Much like life, entrepreneurship has often been described as “a marathon, not a sprint.”
But no one said a marathon can’t be made up of sprints — those short, sharp bursts of energy that bring you closer to your ultimate goal. Over the course of nineteen intensive weeks, our entrepreneurs have been running tirelessly: pitching ideas, building prototypes, getting feedback and iterating on their ventures. Here at Matter, we believe sprinting from milestone to milestone is the best way to achieve a long-term aim.
The greatest milestone on this trek for our six company cohort is Demo Day. In the topography of the program, it’s like the Knife Ridge separating them from the Everest Summit — a perilous yet potentially rewarding last leg of the journey.
Our entrepreneurs must step up to the plate, present their ventures, and demo their products before an audience of investors, partners, CEOs, media, and peers, knowing a strong pitch could open doors to much-needed investment or the deals with large media customers that will propel their companies to the next stage of development. To succeed, they need to summon all their smarts and charisma. They also need a perfectly-honed pitch, which is the vehicle for communicating their vision. As Matter Managing Partner, Corey Ford, says: “The pitch is the best way of bringing together the multiple variables that make up a venture.” And the best way of delivering that pitch is to practice, practice, and practice some more.
Amid all that practicing, I snagged a few minutes with members of each of the teams to ask about their key takeaways from the Matter experience.
Metta has had one of the most fascinating, circuitous journeys to Demo Day. Their idea morphed from a consumer-facing content-discussion platform to an enterprise-facing one. Then, they jettisoned the concept altogether in favor of Pinstacart, an interior-design service based around users’ Pinterest boards. Finally they rejected that and instead planted their flag in almost virgin territory: Virtual Reality.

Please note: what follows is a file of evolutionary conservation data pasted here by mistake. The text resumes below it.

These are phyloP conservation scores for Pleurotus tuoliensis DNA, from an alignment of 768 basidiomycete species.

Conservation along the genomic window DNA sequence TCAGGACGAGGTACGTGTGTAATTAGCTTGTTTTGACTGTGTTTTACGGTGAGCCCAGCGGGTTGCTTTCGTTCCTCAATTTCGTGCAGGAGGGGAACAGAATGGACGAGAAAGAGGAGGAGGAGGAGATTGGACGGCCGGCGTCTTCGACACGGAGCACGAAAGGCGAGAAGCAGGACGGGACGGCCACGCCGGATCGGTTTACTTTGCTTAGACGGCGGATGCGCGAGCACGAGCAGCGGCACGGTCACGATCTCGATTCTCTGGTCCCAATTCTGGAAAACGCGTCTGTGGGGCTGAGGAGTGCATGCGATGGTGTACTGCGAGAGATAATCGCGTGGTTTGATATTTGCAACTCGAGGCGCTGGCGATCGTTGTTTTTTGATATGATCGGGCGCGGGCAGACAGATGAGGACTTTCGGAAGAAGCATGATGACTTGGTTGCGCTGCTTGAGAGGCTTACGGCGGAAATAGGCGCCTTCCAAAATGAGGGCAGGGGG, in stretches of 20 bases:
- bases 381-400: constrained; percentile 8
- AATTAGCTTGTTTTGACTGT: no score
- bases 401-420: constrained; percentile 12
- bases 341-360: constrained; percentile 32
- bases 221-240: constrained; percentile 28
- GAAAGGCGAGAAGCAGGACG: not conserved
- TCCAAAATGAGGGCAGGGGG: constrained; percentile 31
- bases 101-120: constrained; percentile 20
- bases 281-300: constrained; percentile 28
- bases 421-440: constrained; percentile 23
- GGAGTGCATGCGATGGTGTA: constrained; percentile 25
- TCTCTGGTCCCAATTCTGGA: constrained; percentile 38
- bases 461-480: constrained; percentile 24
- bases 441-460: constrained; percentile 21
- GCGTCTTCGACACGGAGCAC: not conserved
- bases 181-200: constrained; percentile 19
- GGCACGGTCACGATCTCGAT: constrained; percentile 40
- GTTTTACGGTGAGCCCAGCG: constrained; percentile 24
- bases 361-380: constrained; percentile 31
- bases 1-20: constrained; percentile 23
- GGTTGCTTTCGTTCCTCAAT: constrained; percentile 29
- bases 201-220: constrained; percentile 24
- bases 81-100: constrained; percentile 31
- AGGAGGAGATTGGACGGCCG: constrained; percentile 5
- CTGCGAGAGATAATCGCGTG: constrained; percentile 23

Metta, an app for creating and viewing user-generated VR video, is the product of the founding trio’s quest to do something they’re really passionate about, according to co-founder Jacob Trefethen: “We thought in our first sprint, look at the whole world of ideas, pick one that looks promising and then go crazy on it,” he says. “The truism we ended up learning after that is that’s not enough — you actually have to really care about what you’re doing on a level that connects with you somewhere deeper.” Through the Matter program, they ended up discovering that their passion lay in VR, and in developing the industry’s first ever social network.
The Motherly founding team, on the other hand, says it has “circled around” its original idea — to create personalized journeys to motherhood for millennial women —which was born out of the co-founders’ own maternal experiences. Jill Koziol and Liz Tenety only dreamed up Motherly a few months before joining Matter Five, and it’s been full speed ahead ever since. “But our confidence and security are much higher now,” says Jill, after the Matter program provided them with extensive opportunities to talk to potential users, test their concept and elaborate on it.
Through their Matter journey, Team Motherly realized the huge opportunity that there was to build network effects into their business. They’ve created a community where each additional millennial mom adds value for the next. They’ve also added an enterprise subscription model focused on retaining female talent in the workplace. Jill said she had never dreamed they’d end up offering this feature, which she now believes will be crucial to Motherly’s success.
Matter, she feels, has “created an environment where you can fail safely”, so she’s learned just to go for it: “If you are not at least a little bit embarrassed by your startup when you launch, then you launched too late. […] If you polish that rock too much then you miss opportunities for greatness.”
Sean McIntyre, Head of Product at Redivis, worked with his co-founder Ian Mathews on their crowd-sourced data visualization repository full-time for six months before entering the Matter program. Sean says they had a “high level vision” of what it was to become, but were less sure how to direct their next week or month. He feels Matter helped them refine a nebulous idea and approach its execution in a series of well-defined sprints.